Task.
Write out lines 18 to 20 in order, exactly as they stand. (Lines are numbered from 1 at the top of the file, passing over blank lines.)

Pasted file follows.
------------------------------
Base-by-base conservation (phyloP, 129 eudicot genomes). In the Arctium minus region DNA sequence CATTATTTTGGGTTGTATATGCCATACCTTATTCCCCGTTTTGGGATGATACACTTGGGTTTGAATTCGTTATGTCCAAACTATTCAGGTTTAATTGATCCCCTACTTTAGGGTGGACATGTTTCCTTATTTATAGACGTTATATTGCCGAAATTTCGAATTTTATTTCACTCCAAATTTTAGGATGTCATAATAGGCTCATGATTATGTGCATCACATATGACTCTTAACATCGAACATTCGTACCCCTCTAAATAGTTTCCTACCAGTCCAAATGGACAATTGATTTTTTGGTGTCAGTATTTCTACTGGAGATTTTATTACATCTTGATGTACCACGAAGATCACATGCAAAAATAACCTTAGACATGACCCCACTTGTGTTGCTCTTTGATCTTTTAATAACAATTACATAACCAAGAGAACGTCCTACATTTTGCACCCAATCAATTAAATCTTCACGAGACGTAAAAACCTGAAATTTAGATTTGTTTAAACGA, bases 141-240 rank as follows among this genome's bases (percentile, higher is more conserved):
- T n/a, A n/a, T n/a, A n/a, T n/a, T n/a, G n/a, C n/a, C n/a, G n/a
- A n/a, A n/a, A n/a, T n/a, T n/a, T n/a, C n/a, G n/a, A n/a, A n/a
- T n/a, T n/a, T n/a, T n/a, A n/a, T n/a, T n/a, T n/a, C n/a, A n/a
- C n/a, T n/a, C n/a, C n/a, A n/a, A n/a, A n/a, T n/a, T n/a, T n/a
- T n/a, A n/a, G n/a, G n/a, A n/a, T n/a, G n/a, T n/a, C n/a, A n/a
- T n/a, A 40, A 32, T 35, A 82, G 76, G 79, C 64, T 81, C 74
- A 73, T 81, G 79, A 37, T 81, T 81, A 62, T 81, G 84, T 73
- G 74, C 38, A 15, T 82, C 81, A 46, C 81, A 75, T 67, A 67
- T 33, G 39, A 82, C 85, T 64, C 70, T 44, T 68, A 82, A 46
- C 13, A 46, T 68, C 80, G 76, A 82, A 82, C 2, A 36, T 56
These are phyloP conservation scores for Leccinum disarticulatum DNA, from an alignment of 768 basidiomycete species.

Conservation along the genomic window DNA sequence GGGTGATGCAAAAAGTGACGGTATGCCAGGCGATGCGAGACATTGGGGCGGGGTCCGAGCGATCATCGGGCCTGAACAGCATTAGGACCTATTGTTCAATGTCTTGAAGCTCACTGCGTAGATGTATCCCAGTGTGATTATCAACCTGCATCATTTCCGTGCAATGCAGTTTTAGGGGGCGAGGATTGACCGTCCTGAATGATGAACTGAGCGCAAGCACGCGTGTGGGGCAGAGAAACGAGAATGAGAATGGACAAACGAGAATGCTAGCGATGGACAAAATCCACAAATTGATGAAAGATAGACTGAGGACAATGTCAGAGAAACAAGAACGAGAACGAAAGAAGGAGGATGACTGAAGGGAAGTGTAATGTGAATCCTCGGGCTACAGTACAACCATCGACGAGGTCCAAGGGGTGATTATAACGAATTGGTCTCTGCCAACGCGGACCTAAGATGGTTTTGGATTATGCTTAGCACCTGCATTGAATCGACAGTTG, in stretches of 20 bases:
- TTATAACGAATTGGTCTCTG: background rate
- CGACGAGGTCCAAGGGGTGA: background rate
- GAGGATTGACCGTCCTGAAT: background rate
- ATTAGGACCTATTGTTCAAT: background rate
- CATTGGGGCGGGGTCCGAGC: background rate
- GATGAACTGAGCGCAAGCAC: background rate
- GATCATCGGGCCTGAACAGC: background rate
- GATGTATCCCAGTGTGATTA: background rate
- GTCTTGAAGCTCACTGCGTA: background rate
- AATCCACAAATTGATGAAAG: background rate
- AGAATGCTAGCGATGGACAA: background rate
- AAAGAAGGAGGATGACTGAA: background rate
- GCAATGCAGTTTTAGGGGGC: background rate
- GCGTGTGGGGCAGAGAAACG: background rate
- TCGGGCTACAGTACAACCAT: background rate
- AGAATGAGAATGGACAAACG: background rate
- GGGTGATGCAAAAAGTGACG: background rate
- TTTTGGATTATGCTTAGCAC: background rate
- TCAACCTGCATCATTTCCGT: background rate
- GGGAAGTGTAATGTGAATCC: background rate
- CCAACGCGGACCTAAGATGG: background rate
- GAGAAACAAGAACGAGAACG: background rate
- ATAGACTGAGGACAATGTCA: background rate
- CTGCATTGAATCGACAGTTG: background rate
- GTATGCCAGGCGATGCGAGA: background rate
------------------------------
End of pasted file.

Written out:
- CATTGGGGCGGGGTCCGAGC: background rate
- GATGAACTGAGCGCAAGCAC: background rate
- GATCATCGGGCCTGAACAGC: background rate